“…these figures, and the abstract elements they are connected to, enact stories that are obliquely autobiographical.” - the artist
Distortions of the human figure is a key element in my work. Variations of the female figure—that first landscape that we experience as we enter the world—animate most of my work.
[…] these figures, and the abstract elements they are connected to, enact stories that are obliquely autobiographical. They all show women being strong. Some stories are unpleasant; some are bewildering; others are full of play with line and shape.
Each of the images presented here is part of a narrative series. I have been a painter for decades. When I had access to Photoshop (eight years ago), this medium felt like second nature.
The speed with which images can be made and evolve into other images; the ability to save prior renditions while the images continue to evolve; the seemingly infinite possibilities of what can be made visible; the ephemeral nature of virtual products, and the easy storage—all of these qualities inherent in working digitally are exciting and stimulating.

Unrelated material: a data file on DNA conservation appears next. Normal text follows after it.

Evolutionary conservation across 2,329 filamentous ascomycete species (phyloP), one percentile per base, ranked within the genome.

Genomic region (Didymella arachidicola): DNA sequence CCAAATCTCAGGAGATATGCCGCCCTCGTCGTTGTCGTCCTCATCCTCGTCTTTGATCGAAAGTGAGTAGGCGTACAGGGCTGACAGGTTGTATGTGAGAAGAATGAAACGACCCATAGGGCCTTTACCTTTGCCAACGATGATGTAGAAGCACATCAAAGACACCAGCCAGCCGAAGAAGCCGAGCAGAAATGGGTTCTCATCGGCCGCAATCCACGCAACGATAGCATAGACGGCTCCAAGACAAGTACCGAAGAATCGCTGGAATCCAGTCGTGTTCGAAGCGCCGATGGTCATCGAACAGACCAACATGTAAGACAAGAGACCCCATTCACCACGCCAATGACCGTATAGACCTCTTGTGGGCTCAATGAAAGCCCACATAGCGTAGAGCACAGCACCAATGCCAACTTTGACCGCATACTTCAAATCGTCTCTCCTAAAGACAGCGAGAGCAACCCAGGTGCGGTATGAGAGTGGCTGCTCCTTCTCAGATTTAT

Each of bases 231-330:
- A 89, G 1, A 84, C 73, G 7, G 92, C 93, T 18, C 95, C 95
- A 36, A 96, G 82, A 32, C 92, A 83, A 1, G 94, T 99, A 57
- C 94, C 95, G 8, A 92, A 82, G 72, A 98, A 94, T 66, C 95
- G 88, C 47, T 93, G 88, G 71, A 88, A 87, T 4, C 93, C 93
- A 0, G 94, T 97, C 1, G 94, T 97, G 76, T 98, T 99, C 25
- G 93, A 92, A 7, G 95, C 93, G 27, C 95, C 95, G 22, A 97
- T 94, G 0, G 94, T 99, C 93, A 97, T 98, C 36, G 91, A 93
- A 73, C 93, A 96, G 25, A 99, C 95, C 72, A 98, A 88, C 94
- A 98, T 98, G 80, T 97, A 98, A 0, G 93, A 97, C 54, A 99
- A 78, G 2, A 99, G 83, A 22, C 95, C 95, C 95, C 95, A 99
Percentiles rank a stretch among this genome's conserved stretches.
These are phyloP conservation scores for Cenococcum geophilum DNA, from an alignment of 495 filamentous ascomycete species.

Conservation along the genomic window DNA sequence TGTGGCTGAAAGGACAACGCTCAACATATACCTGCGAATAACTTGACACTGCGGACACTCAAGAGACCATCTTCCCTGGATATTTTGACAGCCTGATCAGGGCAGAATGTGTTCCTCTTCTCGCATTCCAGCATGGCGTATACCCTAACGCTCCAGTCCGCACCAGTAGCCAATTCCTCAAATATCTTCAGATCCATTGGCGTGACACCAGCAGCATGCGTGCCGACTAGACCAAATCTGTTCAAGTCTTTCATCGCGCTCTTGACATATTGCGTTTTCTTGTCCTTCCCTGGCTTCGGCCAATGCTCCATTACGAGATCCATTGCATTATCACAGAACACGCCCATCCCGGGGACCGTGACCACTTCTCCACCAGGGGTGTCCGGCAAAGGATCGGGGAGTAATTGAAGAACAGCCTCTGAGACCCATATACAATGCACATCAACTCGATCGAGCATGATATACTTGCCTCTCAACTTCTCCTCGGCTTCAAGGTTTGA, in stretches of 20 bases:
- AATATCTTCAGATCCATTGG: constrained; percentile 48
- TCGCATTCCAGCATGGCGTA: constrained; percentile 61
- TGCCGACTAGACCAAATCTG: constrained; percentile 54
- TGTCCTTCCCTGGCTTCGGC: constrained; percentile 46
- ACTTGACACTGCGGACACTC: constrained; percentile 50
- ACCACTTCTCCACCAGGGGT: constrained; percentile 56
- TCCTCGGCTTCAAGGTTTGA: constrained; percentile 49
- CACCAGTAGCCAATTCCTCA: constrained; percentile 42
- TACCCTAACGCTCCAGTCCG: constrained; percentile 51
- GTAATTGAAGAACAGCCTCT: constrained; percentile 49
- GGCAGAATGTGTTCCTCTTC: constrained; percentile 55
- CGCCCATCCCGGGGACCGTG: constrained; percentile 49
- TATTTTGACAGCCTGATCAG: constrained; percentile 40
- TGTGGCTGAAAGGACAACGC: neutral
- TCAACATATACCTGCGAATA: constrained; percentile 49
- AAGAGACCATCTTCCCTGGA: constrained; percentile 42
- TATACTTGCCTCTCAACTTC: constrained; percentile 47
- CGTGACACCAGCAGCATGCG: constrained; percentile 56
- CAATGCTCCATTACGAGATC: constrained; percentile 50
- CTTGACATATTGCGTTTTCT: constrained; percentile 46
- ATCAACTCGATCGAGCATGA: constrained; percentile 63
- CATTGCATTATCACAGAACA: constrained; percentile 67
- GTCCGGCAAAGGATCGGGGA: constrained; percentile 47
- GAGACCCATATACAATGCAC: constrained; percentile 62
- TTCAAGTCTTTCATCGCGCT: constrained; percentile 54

About the artist:
Carol Radsprecher is a restless artist whose images combine figurative and abstract elements. She earned her MFA in painting from Hunter College, CUNY. A longtime painter, she discovered the wonders of digital image-making and found that media well-suited to her need to make a succession of rapidly evolving, narrative images based on distorted representations of the human body, especially the female body. Her work has appeared in several solo shows and numerous group shows, and has been published in print and online publications.
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